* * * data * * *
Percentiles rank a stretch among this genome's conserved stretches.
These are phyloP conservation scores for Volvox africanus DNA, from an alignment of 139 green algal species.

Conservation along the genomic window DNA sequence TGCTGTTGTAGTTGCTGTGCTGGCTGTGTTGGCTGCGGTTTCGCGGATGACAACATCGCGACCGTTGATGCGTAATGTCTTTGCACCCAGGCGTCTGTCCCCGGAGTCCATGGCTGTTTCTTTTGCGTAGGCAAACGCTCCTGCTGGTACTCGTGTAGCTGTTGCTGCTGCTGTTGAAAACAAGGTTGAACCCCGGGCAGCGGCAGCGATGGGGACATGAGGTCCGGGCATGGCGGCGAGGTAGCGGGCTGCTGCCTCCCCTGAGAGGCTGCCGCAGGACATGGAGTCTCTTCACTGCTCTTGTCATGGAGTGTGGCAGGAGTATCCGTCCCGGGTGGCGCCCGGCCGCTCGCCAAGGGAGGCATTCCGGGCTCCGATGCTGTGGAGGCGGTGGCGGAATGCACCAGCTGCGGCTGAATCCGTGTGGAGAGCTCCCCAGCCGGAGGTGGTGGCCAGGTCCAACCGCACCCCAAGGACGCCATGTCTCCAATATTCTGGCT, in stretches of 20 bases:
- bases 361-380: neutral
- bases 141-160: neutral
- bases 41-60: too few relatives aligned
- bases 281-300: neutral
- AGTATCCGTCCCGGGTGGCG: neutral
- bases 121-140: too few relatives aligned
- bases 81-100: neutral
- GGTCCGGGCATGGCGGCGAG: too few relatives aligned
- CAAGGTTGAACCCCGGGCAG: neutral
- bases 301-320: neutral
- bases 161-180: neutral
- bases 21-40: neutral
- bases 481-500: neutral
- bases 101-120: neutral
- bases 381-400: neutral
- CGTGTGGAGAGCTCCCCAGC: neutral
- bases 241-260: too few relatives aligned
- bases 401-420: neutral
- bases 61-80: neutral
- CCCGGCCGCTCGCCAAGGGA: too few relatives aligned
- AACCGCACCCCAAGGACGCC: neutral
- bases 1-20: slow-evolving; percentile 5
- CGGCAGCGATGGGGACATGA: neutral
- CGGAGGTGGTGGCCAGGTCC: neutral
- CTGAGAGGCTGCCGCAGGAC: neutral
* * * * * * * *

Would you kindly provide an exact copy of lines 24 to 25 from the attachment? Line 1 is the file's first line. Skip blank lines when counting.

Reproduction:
- AACCGCACCCCAAGGACGCC: neutral
- bases 1-20: slow-evolving; percentile 5